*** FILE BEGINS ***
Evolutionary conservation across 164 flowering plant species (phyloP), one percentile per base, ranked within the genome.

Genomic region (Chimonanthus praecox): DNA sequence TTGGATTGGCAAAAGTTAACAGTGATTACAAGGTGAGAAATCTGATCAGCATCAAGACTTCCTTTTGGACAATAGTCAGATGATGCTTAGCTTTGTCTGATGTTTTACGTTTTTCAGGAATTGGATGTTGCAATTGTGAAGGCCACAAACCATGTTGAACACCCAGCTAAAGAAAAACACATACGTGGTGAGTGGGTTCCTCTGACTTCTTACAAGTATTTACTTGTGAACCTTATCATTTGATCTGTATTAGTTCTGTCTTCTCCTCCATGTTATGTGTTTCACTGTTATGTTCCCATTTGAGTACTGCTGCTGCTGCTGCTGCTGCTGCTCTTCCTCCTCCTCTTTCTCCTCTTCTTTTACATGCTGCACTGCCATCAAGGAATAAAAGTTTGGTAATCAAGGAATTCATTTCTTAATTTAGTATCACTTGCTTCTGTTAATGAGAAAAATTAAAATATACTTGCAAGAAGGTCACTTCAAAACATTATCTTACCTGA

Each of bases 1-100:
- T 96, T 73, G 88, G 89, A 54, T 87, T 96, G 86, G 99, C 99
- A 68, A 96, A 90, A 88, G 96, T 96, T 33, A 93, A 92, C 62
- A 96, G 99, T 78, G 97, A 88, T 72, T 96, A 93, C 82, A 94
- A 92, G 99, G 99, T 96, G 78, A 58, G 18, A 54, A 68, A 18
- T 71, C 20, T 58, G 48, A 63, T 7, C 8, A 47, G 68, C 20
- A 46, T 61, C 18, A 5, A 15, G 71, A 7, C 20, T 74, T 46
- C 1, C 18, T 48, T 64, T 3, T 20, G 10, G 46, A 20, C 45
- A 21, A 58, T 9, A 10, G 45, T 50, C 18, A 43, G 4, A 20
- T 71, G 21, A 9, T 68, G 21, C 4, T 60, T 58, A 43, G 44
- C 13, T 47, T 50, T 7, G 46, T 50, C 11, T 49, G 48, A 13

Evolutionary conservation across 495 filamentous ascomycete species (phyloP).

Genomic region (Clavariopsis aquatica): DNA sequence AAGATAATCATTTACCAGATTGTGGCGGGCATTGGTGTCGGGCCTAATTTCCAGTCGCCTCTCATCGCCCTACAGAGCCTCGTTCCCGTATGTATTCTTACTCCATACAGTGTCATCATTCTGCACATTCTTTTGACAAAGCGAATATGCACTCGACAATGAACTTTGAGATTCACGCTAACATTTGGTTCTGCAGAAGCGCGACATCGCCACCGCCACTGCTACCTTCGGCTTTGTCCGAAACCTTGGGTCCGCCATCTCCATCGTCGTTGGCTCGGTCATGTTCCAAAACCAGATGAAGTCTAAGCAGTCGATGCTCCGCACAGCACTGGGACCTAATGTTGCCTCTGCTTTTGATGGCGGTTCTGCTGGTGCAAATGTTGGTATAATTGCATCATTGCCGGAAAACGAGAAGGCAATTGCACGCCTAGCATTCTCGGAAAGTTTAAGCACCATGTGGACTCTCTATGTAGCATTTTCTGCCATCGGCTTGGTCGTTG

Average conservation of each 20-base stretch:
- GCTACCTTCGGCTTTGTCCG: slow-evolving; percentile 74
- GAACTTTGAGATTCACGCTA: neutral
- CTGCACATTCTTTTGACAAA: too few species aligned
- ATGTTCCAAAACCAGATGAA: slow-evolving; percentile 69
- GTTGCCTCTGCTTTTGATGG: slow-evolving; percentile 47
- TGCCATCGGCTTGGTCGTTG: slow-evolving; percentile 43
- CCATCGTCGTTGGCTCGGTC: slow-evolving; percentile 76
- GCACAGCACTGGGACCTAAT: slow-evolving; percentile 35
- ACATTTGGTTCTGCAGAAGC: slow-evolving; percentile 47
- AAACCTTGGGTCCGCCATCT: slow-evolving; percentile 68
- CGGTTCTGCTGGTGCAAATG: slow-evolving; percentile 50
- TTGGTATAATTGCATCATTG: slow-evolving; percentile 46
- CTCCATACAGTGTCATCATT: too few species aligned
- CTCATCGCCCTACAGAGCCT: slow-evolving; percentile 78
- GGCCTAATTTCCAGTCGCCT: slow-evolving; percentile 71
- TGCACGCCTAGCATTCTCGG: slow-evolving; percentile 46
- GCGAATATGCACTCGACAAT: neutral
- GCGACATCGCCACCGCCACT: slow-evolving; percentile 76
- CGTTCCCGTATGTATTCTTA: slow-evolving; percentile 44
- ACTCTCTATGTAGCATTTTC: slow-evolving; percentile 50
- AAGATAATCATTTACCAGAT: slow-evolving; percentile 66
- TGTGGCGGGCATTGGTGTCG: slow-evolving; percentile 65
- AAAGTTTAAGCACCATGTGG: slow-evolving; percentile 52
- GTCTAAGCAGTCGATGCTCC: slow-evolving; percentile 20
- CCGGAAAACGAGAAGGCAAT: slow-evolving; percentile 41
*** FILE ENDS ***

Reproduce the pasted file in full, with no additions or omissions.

Evolutionary conservation across 164 flowering plant species (phyloP), one percentile per base, ranked within the genome.

Genomic region (Chimonanthus praecox): DNA sequence TTGGATTGGCAAAAGTTAACAGTGATTACAAGGTGAGAAATCTGATCAGCATCAAGACTTCCTTTTGGACAATAGTCAGATGATGCTTAGCTTTGTCTGATGTTTTACGTTTTTCAGGAATTGGATGTTGCAATTGTGAAGGCCACAAACCATGTTGAACACCCAGCTAAAGAAAAACACATACGTGGTGAGTGGGTTCCTCTGACTTCTTACAAGTATTTACTTGTGAACCTTATCATTTGATCTGTATTAGTTCTGTCTTCTCCTCCATGTTATGTGTTTCACTGTTATGTTCCCATTTGAGTACTGCTGCTGCTGCTGCTGCTGCTGCTCTTCCTCCTCCTCTTTCTCCTCTTCTTTTACATGCTGCACTGCCATCAAGGAATAAAAGTTTGGTAATCAAGGAATTCATTTCTTAATTTAGTATCACTTGCTTCTGTTAATGAGAAAAATTAAAATATACTTGCAAGAAGGTCACTTCAAAACATTATCTTACCTGA

Each of bases 1-100:
- T 96, T 73, G 88, G 89, A 54, T 87, T 96, G 86, G 99, C 99
- A 68, A 96, A 90, A 88, G 96, T 96, T 33, A 93, A 92, C 62
- A 96, G 99, T 78, G 97, A 88, T 72, T 96, A 93, C 82, A 94
- A 92, G 99, G 99, T 96, G 78, A 58, G 18, A 54, A 68, A 18
- T 71, C 20, T 58, G 48, A 63, T 7, C 8, A 47, G 68, C 20
- A 46, T 61, C 18, A 5, A 15, G 71, A 7, C 20, T 74, T 46
- C 1, C 18, T 48, T 64, T 3, T 20, G 10, G 46, A 20, C 45
- A 21, A 58, T 9, A 10, G 45, T 50, C 18, A 43, G 4, A 20
- T 71, G 21, A 9, T 68, G 21, C 4, T 60, T 58, A 43, G 44
- C 13, T 47, T 50, T 7, G 46, T 50, C 11, T 49, G 48, A 13

Evolutionary conservation across 495 filamentous ascomycete species (phyloP).

Genomic region (Clavariopsis aquatica): DNA sequence AAGATAATCATTTACCAGATTGTGGCGGGCATTGGTGTCGGGCCTAATTTCCAGTCGCCTCTCATCGCCCTACAGAGCCTCGTTCCCGTATGTATTCTTACTCCATACAGTGTCATCATTCTGCACATTCTTTTGACAAAGCGAATATGCACTCGACAATGAACTTTGAGATTCACGCTAACATTTGGTTCTGCAGAAGCGCGACATCGCCACCGCCACTGCTACCTTCGGCTTTGTCCGAAACCTTGGGTCCGCCATCTCCATCGTCGTTGGCTCGGTCATGTTCCAAAACCAGATGAAGTCTAAGCAGTCGATGCTCCGCACAGCACTGGGACCTAATGTTGCCTCTGCTTTTGATGGCGGTTCTGCTGGTGCAAATGTTGGTATAATTGCATCATTGCCGGAAAACGAGAAGGCAATTGCACGCCTAGCATTCTCGGAAAGTTTAAGCACCATGTGGACTCTCTATGTAGCATTTTCTGCCATCGGCTTGGTCGTTG

Average conservation of each 20-base stretch:
- GCTACCTTCGGCTTTGTCCG: slow-evolving; percentile 74
- GAACTTTGAGATTCACGCTA: neutral
- CTGCACATTCTTTTGACAAA: too few species aligned
- ATGTTCCAAAACCAGATGAA: slow-evolving; percentile 69
- GTTGCCTCTGCTTTTGATGG: slow-evolving; percentile 47
- TGCCATCGGCTTGGTCGTTG: slow-evolving; percentile 43
- CCATCGTCGTTGGCTCGGTC: slow-evolving; percentile 76
- GCACAGCACTGGGACCTAAT: slow-evolving; percentile 35
- ACATTTGGTTCTGCAGAAGC: slow-evolving; percentile 47
- AAACCTTGGGTCCGCCATCT: slow-evolving; percentile 68
- CGGTTCTGCTGGTGCAAATG: slow-evolving; percentile 50
- TTGGTATAATTGCATCATTG: slow-evolving; percentile 46
- CTCCATACAGTGTCATCATT: too few species aligned
- CTCATCGCCCTACAGAGCCT: slow-evolving; percentile 78
- GGCCTAATTTCCAGTCGCCT: slow-evolving; percentile 71
- TGCACGCCTAGCATTCTCGG: slow-evolving; percentile 46
- GCGAATATGCACTCGACAAT: neutral
- GCGACATCGCCACCGCCACT: slow-evolving; percentile 76
- CGTTCCCGTATGTATTCTTA: slow-evolving; percentile 44
- ACTCTCTATGTAGCATTTTC: slow-evolving; percentile 50
- AAGATAATCATTTACCAGAT: slow-evolving; percentile 66
- TGTGGCGGGCATTGGTGTCG: slow-evolving; percentile 65
- AAAGTTTAAGCACCATGTGG: slow-evolving; percentile 52
- GTCTAAGCAGTCGATGCTCC: slow-evolving; percentile 20
- CCGGAAAACGAGAAGGCAAT: slow-evolving; percentile 41